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The French Laundry

Curtain Up, Here's Keller

Harvey Steiman
Posted: March 24, 2000

The French Laundry

Curtain Up, Here's Keller

Reservations at The French Laundry are as hard to acquire as many of the cult wines in its cellar. The restaurant's greatness, distinctiveness and exclusivity are the reasons. Dinner here is an Experience with a capital E, and gourmets from all over the world burn up the phone (and fax) lines to make necessary arrangements. It's worth it. This is about as close to perfect as food gets.

Dinner at The French Laundry is sheer theater. Menus run 10 or 12 dishes, plus a few hors d'oeuvre and dessertlike bites. Each course builds on the previous one yet offers a new range of tastes and textures.

Chef-owner Thomas Keller always had a flair for making seemingly outrageous food combinations taste as if they were meant to be. He wowed critics at Rakel in New York and Checkers in Los Angeles, but didn't find his audience until 1994 when he refashioned a cozy, understated wine country retreat into a food lover's nirvana. He continues to refine his style, combining mind-boggling complex elements into dishes that look and feel simple and natural.

On a recent visit, each hors d'oeuvre demonstrated how his style rethinks traditional food associations. Key elements in gazpacho came out as an egg-shaped scoop of tomato sorbet sprinkled with thin garlic chips on a plate dotted with aged balsamic. Oysters and Pearls is rapidly becoming a Keller classic: The briny sweetness of poached Malpeque oysters melts into a savory pudding of pearl tapioca that does a little texture dance on the tongue with the topping of osetra caviar.

Earthy vegetables play a key role in Keller's food, and they are a revelation wherever they're used, like the country cousin you always knew in jeans who becomes a star in evening wear. Snow-white, fork-tender cauliflower with the whisper of a garlic sauce became elegant under white truffle shavings. White and black truffles added their pizzazz to surprisingly luxurious ravioli filled with marrow bean puree as rich and creamy as foie gras. A saut of savoy cabbage set off the natural sweetness of a seared fillet of the Hawaiian fish moi. Earthy-sweet parsnip puree and onion confit perked up wild sea bass.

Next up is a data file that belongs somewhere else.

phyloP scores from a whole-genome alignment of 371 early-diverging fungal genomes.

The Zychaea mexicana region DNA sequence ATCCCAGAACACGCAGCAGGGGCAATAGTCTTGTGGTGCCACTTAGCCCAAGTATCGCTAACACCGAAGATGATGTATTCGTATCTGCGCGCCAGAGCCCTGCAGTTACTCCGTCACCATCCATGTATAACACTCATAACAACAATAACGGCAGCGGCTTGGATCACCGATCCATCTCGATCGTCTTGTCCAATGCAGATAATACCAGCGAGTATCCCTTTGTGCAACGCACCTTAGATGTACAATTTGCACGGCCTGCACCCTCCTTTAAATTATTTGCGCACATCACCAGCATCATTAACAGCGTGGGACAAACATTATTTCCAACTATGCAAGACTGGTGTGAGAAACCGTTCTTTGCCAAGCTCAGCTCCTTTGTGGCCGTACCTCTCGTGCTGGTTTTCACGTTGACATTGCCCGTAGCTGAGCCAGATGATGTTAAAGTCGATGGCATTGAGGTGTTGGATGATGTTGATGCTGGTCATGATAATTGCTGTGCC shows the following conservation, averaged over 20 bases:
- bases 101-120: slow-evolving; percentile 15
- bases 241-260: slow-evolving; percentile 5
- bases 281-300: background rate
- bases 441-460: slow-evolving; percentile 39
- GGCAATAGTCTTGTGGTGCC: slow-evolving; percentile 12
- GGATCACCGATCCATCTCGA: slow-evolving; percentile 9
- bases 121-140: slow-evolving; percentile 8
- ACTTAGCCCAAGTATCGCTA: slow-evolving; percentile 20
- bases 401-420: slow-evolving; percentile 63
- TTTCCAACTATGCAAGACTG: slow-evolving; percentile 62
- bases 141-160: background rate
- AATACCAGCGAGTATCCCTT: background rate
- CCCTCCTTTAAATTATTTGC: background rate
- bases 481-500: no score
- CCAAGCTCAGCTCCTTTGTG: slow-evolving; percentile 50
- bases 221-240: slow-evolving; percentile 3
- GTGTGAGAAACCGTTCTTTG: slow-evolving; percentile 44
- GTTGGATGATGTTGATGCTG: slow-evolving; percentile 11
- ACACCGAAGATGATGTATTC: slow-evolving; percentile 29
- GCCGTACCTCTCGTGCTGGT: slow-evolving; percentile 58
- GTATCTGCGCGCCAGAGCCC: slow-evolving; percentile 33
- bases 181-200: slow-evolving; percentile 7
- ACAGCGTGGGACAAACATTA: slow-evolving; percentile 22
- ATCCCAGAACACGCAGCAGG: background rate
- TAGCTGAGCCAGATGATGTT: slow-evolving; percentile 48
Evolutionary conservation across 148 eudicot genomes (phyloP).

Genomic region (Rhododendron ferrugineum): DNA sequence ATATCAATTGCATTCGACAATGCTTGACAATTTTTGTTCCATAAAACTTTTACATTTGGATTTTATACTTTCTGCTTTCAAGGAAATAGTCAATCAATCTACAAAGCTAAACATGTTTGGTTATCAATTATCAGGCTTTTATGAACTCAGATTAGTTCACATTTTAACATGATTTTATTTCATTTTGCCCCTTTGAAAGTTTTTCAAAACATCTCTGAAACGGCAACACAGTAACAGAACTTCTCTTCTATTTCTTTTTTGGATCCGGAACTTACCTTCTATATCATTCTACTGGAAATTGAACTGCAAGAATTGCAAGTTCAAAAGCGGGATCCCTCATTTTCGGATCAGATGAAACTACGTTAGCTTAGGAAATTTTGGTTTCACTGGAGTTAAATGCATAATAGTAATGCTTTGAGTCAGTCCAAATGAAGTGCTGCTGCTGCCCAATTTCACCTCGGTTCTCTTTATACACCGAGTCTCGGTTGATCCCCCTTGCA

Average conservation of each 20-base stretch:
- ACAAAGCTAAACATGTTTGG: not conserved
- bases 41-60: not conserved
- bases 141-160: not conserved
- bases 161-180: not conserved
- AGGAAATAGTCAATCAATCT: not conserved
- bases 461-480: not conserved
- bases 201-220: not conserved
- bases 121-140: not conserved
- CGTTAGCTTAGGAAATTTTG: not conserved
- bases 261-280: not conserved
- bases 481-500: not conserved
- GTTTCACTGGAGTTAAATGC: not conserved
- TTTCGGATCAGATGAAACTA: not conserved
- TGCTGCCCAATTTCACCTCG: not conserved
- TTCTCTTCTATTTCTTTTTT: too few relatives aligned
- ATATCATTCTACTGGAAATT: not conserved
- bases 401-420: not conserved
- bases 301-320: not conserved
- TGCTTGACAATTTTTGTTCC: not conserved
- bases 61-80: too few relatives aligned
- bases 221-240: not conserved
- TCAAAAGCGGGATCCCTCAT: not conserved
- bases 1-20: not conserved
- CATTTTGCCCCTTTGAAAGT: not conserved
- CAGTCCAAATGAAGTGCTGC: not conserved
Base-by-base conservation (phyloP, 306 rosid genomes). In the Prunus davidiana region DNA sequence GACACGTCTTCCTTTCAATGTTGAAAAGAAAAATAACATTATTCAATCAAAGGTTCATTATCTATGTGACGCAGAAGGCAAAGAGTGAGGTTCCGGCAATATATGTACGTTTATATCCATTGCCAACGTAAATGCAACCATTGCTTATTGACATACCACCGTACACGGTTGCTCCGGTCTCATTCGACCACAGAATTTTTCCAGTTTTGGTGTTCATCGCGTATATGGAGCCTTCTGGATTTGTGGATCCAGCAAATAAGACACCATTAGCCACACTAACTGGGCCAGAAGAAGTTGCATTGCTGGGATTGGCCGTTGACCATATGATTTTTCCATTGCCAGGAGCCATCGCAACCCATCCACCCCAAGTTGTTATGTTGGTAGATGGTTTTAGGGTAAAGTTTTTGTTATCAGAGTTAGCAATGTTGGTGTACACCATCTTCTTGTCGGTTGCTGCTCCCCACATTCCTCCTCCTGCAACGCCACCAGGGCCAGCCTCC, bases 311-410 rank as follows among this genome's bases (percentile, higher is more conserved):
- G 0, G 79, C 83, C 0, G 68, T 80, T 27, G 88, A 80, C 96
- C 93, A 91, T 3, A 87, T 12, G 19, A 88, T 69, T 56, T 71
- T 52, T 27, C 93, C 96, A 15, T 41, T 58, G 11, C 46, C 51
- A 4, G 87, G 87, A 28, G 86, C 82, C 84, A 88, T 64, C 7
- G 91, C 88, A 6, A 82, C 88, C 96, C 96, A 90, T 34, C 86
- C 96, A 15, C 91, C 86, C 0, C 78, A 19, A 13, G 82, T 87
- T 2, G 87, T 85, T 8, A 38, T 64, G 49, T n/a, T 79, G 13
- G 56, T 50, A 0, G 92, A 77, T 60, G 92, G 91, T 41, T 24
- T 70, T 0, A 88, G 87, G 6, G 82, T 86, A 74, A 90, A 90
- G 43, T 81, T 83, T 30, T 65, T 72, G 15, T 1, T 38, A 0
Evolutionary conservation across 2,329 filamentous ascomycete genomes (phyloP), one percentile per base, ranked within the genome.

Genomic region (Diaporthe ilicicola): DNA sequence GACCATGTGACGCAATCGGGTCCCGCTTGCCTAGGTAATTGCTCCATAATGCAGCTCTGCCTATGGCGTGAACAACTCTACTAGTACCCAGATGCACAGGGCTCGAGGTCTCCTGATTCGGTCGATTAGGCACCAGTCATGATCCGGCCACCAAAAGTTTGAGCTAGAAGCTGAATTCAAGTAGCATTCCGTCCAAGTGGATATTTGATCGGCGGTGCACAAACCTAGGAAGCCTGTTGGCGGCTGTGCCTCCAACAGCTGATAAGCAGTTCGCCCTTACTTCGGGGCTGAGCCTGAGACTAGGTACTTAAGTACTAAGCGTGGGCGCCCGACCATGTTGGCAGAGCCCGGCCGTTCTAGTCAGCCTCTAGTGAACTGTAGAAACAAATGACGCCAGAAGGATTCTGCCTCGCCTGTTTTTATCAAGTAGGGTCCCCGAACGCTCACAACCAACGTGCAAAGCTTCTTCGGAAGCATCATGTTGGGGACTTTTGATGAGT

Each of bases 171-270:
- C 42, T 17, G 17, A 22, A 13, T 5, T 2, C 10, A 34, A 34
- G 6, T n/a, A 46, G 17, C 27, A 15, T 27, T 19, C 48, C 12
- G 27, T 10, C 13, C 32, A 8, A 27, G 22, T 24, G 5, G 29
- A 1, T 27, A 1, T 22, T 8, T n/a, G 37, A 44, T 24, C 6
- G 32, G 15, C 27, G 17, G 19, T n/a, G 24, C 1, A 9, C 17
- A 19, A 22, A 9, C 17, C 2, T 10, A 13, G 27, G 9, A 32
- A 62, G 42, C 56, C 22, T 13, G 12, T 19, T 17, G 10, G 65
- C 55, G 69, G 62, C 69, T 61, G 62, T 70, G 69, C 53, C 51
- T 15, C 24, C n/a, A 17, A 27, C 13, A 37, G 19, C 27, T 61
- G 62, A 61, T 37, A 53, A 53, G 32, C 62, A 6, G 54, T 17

Pastry chef Stephen Durfee played a coda to Keller's symphony with wit and flair, right down to the fancy three-tiered plate holding quarter-sized tartlets of banana cream, lemon meringue and pecan pies and a porcelain box of fresh macaroons. Coffee and a Doughnut has become a favorite dessert -- an old-fashioned heavy coffee cup filled with semifreddo and a fresh cinnamon doughnut so light it threatened to float to the ceiling.

The strong wine list could be great if it had more mature wines on it. It has many hard-to-find California wines, including Marcassin and Peter Michael Chardonnays, and Rochioli and Littorai Pinot Noirs, as well as Cabernets that include Dalla Valle Maya, Colgin Herb Lamb Vineyard and Abreu. It is strong in Burgundy, but Bordeaux lists only 12 wines, most from the 1988 to 1990 range. Except for a few gems such as Ridge Monte Bello 1980, few on the list are older than 1994.

General manager Laura Cunningham manages the cellar and suggests great matches. Keller serves too many courses to drink a different wine with each one, so she emphasizes flexible wines such as Pinot Noir, Burgundy and aromatic whites. Let Cunningham point you toward a half-bottle or wines by the glass to diversify the experience.

A low stone wall displays the name of the two-story restaurant behind it. Inside, distinctive elements include odd corner angles, an exposed staircase, subtle lighting and a cozy denlike room with a fireplace. Little touches abound, such as clothespins that hold dinner napkins and the laundry ticket that turns out to be the bill. Service is classic without being too formal, and was performed smoothly and unobtrusively on our visit.

Keller is close to perfection with The French Laundry. All he really needs is to become as totally fanatical about wine as he is about the rest of the dining experience.

-- H.S.

Restaurant Ratings

Address 6640 Washington St., Yountville, Calif. 94599
Telephone (707) 944-2380
Fax (707) 944-1974
Open Lunch, Friday, Saturday and Sunday; dinner, daily
Cost Very expensive
Credit cards Visa, MasterCard, American Express
Wine Spectator Award Best of Award of Excellence

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